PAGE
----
My first topic: Making Google Drive work for you... with apps! 

In Google Drive, when you click the big red button in the upper left corner marked 'create', you will have the option of using all of Google Drive's version of documents, presentations, and spreadsheets. For your every day life, these programs work perfectly well. However, for many teachers, they just don't have the same features as more traditional programs, like Microsoft's Powerpoint. My favorite app to replace presentations and Microsoft's Powerpoint in Zoho Show. Here's how to use it: 

At the bottom of the create page, you will see the button marked "connect more apps." I searched for "powerpoint" and found Zoho Show. You will have to click "yes" to make it the default program to open powerpoint files and other slideshows. 
Once you connect Zoho Show, just click "create" then "Zoho Show." To use this app, like most other apps, you must click accept in order for it to connect with your email and other security features. After that, it will offer you 15 templates to choose from, but then the basic arrangements are a lot like Powerpoint. Here's an example: 
I have personally really loved using Zoho Show; I haven't really even missed Powerpoint! If you find yourself missing certain programs but only have access to Google Drive, try searching in the app store for replacements. You might find something really awesome! 

Monday, August 25, 2014

The Power of Choice

Today was one of the only days in my teaching career where I walked away feeling like I had truly done the right thing by every student. Being an educator means that you will never know for sure if you are doing the right thing; everyone has an opinion about what you should be doing in your classroom, after all. Test prep, close reading, word walls, exit tickets-I've been advised to do all of that (and more) at some point in every single class period-as if there really is some perfect recipe for a lesson. Hint: there really aren't magic bullets in education. Sorry.

But here at the beginning of my fourth year, after a very special summer with the Arkansas Delta Writing Institute, I plunged into my classroom with something resembling confidence. Okay, maybe that's not the right word-fear mixed with passion multiplied by commitment all poured over the top of years worth of reflection, sweat, and tears (all baked at 350 degrees for 8 to 10 months-to terribly mix my metaphors).

The balance to strike at the beginning of this year at my school is schedule changes, technology hot messes, and getting to know students in a meaningful way, all while itching to get started on whatever standards or units that have been shoved at you or you've carefully developed and edited-whichever. In my first week of school, my students read two non-fiction articles, set up writing notebooks, and worked on internalizing a growth mindset through discussion and a short exit ticket.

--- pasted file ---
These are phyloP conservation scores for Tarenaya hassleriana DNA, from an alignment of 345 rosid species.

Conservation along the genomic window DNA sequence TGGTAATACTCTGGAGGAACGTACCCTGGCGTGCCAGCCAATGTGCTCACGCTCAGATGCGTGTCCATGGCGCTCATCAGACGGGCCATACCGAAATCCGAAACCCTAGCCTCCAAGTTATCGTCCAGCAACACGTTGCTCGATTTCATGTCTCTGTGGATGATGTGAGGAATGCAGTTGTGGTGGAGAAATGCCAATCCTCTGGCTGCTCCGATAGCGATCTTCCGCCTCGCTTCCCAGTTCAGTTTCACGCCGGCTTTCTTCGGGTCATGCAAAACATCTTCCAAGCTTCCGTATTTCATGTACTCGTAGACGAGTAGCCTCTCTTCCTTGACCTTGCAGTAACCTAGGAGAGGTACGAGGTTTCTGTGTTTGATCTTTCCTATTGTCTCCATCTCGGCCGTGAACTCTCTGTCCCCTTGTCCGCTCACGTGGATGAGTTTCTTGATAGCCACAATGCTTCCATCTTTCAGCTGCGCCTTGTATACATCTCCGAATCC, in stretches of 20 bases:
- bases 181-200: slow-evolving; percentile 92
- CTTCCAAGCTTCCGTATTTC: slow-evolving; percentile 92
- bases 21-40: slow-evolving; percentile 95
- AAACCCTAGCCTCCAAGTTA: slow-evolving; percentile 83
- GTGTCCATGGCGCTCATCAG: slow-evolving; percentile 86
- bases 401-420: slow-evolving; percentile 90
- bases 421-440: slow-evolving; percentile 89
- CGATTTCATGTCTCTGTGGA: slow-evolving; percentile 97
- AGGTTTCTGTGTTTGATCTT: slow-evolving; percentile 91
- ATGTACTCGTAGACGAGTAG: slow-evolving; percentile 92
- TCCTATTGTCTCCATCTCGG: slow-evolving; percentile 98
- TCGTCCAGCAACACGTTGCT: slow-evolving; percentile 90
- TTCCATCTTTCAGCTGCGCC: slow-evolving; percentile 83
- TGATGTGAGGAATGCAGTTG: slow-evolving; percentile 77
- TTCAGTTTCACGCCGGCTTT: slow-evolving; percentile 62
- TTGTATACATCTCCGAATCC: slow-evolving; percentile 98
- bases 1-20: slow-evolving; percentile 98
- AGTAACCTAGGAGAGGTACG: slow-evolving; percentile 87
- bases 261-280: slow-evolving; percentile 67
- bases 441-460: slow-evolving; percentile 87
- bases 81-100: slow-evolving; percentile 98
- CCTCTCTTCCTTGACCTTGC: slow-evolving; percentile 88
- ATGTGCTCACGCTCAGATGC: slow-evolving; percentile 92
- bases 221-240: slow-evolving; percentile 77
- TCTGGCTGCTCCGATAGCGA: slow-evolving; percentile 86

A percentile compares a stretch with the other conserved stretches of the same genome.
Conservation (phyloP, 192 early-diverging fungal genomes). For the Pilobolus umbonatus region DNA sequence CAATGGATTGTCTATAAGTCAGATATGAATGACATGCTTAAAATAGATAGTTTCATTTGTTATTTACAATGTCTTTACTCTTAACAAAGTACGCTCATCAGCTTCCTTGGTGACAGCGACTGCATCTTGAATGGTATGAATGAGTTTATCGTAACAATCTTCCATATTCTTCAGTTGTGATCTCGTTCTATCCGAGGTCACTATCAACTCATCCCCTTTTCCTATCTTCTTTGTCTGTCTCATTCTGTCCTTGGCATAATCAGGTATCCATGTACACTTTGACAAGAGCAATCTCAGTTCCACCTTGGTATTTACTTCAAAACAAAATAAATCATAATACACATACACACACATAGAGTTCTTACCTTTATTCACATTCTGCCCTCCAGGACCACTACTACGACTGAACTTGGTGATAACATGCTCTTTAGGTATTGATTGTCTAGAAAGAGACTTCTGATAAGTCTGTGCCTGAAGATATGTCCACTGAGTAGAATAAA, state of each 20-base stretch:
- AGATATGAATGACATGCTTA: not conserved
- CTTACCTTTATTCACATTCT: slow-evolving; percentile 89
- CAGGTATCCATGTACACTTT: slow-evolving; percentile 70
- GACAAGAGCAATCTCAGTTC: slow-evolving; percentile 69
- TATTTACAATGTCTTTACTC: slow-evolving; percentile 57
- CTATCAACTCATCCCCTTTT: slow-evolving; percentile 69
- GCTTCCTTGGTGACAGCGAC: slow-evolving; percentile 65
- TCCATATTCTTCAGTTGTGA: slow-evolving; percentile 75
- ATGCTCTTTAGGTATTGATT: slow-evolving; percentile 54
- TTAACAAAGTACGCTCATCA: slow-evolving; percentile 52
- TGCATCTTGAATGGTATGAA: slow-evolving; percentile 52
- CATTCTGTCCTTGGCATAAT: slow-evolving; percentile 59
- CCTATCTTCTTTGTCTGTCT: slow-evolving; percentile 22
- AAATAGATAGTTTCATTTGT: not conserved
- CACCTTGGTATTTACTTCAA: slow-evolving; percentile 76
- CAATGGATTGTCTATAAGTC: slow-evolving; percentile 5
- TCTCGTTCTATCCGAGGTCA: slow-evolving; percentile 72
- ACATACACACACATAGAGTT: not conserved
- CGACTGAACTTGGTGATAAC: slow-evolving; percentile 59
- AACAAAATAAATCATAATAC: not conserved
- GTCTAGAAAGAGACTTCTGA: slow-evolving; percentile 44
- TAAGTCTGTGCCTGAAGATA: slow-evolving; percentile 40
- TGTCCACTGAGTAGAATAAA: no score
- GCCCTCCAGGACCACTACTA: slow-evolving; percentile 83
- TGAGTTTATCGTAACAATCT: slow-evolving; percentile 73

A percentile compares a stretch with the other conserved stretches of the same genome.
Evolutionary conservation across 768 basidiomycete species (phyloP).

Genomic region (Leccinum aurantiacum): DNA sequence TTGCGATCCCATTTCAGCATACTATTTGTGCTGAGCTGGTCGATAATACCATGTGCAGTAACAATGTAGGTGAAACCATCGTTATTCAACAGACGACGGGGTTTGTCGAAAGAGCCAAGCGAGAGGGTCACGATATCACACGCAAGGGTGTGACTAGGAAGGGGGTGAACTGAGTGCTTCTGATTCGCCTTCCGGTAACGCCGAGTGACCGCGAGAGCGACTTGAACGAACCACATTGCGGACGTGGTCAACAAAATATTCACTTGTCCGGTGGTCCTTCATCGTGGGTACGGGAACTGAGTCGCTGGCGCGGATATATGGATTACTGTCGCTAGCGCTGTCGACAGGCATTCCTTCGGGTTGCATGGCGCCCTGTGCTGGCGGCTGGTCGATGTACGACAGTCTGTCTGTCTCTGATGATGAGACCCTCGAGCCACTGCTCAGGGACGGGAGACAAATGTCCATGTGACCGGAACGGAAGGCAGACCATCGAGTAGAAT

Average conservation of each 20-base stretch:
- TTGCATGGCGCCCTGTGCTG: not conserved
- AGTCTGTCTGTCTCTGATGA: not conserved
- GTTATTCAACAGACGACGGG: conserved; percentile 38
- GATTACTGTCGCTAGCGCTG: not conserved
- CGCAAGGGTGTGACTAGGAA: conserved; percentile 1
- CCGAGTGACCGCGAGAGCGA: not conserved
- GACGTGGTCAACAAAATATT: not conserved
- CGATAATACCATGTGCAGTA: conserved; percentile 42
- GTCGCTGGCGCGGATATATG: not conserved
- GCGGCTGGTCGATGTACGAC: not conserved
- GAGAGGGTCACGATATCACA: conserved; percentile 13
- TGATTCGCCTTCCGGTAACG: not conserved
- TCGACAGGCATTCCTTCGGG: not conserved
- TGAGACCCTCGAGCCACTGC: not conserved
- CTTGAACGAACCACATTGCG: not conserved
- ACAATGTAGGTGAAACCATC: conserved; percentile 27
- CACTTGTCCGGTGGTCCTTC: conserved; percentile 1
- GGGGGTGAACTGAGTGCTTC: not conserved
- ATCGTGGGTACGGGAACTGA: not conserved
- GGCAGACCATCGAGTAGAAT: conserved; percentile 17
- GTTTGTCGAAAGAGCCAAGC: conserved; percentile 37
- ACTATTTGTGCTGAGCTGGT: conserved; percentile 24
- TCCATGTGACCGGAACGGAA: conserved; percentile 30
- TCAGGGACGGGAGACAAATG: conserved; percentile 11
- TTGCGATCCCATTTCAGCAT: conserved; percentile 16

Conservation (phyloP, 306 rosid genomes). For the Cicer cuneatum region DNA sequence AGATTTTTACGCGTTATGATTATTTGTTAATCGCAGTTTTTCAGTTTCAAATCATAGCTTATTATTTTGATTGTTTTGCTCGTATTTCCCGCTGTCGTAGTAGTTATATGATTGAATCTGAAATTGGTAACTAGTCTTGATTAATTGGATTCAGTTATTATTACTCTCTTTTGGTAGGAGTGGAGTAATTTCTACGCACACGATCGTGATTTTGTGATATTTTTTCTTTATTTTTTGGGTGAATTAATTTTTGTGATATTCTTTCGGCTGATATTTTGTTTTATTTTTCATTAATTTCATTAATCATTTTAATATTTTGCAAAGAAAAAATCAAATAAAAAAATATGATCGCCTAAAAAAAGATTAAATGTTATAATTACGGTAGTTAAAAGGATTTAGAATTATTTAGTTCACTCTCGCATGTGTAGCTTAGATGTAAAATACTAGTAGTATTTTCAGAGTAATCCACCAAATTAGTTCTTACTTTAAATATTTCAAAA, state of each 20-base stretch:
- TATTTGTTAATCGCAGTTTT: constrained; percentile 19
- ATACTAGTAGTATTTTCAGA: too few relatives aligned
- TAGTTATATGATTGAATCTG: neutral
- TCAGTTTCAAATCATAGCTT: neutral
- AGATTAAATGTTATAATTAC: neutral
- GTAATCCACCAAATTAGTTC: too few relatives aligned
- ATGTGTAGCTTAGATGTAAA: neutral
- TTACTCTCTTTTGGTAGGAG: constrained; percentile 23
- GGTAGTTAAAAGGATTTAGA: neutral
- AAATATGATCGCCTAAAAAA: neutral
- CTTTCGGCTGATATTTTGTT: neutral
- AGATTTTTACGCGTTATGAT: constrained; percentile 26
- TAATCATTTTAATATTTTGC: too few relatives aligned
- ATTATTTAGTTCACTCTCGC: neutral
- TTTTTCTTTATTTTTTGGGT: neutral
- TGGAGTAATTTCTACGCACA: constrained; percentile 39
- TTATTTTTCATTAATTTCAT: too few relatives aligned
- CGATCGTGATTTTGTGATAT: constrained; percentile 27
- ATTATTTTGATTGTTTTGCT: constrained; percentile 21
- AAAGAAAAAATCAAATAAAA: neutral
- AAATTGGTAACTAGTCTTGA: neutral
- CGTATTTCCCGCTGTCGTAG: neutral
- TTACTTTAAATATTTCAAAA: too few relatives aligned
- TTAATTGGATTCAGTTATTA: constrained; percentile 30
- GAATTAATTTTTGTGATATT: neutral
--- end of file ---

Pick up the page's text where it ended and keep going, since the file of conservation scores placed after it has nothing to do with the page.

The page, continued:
It was just alright-maybe a little energizing to actually meet students. But then today happened.

I took all of my classes to the library and all of my students checked out a book and established a page amount goal, based on Penny Kittle's Book Love. The only real direction I gave was in selecting a title that wasn't too terribly difficult.
Blatantly borrowed stock photograph. 
Did some of my kids wimp out and get really easy reads? Absolutely. Did some of my kids want to re-read books from junior high, probably out of a lack of confidence? Yes.  But In Cold Blood, The Things They Carried, westerns, sports books, biographies, and non-fiction books about wars were all checked out by kids who were excited to read. I was able to talk to almost every single student about books in a meaningful way. I gave a mini-lesson about dialogue on the side. Even my most reluctant readers walked away with a book and at least 20 minutes of reading.

My principal came in at the beginning of first period and asked if we were doing a research paper; I said no, we were just checking out books. I felt a twinge of embarrassment and shame-just checking out books? What was I doing? It turns out, I was building the foundation for life-long readers.

I feel energized and passionate; I still have a long way to go to sustain a meaningful and productive independent reading program in my classroom that leads students to increasingly challenging books. I am working on building in choice and creativity, as well as argument and research, into my writing units. But-I've jumped in. No going back.